Agrarian crisis clear & present danger for Indian economy
India’s gross domestic product (GDP) growth for the second quarter (Q2) has laid bare the deepening distress in its villages. Farm incomes haven’t risen even though the government has announced a hike in minimum support prices. The country’s agricultural output, measured as gross value added, grew at a sedate pace of 2.8%, far slower than the 5.3% in the June quarter. This was on top of a low base of 2.6% growth last year.
Economists said that the GDP deflator for agriculture is negative for the first time in many years. In other words, farmers are earning less than what they were before. Indeed, if the recent marches to New Delhi by thousands of farmers are any indication, the farm sector has already sent up emergency flares.
What is notable is that even allied activities are growing slower. This doesn’t bode well for rural demand in the coming months.
For a government that will face the litmus test of its policies through a national election within six months, the farm sector’s woes are unsettling. Although agriculture contributes less than one-third of the output of the entire economy, rural centres are key demand areas. Consumption demand from the rural economy also needs to hold up for the overall growth rate to remain above 7%.
An extension of the troubles of the Indian economy has also been visible on the expenditure side. Private final consumption expenditure grew by 7%, which was lower than the 8.6% in the previous quarter. Consumption has been the strongest engine of growth and, incipient signs of a slowdown that was followed by distress in the financial sector, will hurt the economy.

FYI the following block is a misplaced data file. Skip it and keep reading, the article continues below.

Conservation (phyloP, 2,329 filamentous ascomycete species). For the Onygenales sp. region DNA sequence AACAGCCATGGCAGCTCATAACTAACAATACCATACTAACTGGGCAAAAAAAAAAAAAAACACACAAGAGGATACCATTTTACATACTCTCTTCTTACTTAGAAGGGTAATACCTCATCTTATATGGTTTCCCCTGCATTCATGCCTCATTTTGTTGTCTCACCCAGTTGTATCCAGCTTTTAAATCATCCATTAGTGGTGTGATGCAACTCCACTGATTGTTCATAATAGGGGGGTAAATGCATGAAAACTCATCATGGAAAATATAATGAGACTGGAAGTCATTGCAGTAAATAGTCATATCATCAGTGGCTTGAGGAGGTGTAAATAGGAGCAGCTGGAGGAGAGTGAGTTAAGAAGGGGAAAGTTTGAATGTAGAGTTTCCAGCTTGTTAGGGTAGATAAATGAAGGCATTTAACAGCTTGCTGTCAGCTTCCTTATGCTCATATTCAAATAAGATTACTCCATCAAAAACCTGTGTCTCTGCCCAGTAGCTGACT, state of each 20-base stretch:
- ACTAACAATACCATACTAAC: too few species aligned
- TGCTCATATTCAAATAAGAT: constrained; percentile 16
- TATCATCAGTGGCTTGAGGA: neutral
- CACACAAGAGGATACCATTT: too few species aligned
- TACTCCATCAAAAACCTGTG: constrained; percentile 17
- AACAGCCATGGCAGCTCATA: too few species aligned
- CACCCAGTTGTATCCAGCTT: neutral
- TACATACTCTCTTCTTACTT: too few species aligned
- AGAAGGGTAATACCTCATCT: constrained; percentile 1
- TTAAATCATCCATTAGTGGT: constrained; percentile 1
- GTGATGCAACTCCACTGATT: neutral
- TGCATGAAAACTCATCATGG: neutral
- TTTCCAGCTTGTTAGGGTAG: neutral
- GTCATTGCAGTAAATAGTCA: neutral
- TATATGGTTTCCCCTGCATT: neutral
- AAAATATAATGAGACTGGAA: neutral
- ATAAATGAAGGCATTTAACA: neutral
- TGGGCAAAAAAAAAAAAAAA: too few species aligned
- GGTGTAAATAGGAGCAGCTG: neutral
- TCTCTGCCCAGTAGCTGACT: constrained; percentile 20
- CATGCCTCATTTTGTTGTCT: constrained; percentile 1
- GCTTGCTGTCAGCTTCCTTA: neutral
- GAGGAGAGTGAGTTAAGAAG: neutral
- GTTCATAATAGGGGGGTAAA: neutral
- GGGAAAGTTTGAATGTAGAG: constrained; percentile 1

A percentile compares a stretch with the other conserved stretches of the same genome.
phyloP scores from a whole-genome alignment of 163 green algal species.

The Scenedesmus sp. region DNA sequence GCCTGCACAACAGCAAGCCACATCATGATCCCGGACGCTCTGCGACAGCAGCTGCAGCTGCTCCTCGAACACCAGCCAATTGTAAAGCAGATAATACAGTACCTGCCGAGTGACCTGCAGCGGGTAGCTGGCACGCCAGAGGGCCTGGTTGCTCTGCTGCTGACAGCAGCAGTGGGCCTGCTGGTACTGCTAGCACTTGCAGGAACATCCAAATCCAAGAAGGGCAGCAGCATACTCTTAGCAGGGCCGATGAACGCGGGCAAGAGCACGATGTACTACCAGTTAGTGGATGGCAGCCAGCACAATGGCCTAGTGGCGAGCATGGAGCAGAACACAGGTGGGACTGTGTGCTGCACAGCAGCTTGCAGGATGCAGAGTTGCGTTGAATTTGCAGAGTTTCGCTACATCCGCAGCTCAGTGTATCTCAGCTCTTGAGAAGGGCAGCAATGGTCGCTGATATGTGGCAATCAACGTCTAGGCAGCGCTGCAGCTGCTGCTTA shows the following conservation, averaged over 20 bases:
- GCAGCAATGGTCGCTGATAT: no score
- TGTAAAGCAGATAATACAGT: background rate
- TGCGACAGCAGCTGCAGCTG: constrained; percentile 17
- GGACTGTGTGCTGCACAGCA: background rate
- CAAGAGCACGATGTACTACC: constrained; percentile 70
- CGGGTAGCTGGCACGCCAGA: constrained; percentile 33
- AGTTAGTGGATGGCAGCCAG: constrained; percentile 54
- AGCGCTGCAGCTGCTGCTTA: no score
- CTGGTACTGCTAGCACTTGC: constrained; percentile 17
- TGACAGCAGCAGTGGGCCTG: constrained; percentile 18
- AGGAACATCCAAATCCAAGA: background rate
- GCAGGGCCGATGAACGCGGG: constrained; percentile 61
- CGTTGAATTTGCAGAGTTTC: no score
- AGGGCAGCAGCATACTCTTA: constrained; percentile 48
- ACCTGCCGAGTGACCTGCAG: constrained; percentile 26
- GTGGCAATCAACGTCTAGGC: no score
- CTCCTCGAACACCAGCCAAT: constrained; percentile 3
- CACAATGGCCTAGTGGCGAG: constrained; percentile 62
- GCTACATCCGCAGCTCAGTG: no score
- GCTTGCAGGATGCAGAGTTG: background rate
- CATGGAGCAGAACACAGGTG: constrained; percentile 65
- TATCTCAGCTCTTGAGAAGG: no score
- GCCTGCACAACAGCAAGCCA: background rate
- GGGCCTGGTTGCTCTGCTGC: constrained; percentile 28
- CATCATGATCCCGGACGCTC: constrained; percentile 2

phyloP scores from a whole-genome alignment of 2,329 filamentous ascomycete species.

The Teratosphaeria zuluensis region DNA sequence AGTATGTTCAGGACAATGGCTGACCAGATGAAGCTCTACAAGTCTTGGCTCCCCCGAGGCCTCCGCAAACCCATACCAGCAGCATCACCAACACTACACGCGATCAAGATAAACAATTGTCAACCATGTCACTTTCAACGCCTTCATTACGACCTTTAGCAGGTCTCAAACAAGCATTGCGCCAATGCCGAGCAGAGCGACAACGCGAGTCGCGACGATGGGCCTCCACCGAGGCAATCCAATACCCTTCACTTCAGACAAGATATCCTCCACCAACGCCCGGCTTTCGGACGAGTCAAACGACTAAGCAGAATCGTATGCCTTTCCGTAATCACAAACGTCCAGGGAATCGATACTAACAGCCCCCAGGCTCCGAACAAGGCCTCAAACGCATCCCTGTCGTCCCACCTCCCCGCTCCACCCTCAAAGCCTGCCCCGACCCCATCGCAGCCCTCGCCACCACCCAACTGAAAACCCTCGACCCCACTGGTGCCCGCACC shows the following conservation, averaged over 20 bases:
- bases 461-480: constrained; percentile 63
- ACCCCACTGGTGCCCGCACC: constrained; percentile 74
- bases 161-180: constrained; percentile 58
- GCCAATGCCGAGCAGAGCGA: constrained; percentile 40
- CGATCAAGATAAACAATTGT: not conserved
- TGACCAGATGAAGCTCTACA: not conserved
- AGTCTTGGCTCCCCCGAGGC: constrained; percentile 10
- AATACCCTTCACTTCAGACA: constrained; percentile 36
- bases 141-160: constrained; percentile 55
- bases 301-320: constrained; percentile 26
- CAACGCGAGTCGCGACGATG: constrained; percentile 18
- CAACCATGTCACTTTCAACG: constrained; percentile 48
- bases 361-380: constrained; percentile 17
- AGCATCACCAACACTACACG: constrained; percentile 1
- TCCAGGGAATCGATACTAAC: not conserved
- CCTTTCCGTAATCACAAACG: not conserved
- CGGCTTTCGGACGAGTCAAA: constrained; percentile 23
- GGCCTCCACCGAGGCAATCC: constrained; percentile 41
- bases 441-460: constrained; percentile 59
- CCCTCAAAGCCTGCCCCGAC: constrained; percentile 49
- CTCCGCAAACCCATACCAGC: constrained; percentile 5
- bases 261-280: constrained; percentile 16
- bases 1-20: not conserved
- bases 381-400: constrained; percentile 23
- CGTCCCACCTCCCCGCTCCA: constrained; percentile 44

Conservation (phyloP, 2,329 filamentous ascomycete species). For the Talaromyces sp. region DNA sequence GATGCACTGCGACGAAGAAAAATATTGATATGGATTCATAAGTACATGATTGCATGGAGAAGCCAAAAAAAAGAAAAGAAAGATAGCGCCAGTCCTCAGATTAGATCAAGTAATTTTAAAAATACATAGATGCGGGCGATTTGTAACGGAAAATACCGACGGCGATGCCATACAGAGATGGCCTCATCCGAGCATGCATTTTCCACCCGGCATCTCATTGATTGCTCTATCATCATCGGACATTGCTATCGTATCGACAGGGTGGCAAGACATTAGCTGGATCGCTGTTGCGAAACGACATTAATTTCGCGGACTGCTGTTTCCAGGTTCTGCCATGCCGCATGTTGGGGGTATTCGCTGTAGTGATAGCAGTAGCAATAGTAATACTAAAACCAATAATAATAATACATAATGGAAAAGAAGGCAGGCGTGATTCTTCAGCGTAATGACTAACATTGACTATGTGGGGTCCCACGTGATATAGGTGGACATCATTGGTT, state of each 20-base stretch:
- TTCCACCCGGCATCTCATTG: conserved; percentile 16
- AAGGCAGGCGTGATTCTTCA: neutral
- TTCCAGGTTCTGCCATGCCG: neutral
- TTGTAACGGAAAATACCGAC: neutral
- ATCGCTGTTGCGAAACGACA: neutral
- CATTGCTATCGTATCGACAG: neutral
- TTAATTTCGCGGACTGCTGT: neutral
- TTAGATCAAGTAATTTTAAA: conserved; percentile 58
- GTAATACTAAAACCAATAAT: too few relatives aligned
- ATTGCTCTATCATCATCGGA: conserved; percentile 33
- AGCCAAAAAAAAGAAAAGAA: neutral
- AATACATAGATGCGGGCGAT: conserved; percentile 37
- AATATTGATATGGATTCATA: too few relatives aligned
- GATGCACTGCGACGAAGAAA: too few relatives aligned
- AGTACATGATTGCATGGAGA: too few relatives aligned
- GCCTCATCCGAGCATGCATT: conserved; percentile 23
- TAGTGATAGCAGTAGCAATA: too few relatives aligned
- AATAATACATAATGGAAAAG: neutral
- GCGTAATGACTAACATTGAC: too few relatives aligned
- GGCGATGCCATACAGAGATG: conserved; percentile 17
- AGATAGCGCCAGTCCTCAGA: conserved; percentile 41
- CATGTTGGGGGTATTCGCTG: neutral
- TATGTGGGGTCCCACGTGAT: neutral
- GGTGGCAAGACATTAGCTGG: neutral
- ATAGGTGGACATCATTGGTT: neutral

To balance this gloom was a bright spark in gross fixed capital formation. This grew at a brisk pace of 12.5%, but on a low base of 6.1% a year ago. Gross fixed capital formation has been growing faster and faster every quarter over the last five years, which is a sign of traction in investment growth. Juxtaposing the not-so-bad 7.4% growth in manufacturing gives hope on the employment front.
That said, economists believe the latest growth numbers dash hopes of the estimated 7.4% GDP growth for the full year of 2018-19. The urge to let loose a fiscal stimulus ahead of elections is high, especially to alleviate the pain in agriculture. But can the government afford to give in to such an urge?
Even as the debate over revising past GDP growth rates continues, the government and the markets should be really worried about the impact of rural distress on the pace and direction of economic growth.